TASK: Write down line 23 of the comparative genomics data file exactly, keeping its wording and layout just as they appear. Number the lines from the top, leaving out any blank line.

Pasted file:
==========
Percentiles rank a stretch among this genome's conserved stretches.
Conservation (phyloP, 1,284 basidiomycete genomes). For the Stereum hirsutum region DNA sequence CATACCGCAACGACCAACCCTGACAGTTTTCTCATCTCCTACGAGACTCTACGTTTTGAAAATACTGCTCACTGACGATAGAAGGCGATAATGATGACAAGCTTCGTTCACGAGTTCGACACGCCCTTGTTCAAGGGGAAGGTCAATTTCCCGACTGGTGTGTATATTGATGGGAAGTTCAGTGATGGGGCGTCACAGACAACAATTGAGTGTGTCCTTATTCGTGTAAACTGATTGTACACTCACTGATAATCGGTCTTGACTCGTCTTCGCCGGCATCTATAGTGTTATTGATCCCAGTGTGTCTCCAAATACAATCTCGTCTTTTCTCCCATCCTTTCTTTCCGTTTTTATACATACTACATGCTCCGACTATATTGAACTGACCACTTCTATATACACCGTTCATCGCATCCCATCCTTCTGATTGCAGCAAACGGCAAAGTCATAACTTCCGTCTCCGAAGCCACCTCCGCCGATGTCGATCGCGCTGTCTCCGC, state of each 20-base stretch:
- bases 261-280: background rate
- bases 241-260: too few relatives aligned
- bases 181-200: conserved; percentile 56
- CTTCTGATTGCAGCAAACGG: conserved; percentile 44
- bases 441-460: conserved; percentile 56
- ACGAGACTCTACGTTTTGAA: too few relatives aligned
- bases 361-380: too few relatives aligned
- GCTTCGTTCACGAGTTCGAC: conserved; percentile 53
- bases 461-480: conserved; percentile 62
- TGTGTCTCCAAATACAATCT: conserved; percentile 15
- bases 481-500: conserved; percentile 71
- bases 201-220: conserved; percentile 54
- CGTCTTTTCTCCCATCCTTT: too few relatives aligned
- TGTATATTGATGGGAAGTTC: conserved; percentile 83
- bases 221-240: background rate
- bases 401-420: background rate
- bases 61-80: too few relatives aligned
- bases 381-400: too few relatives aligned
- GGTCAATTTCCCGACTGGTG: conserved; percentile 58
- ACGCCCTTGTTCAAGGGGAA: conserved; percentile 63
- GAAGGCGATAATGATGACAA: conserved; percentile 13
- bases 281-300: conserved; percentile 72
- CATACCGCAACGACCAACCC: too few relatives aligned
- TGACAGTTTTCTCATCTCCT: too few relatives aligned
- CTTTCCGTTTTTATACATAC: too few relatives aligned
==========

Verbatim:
- GAAGGCGATAATGATGACAA: conserved; percentile 13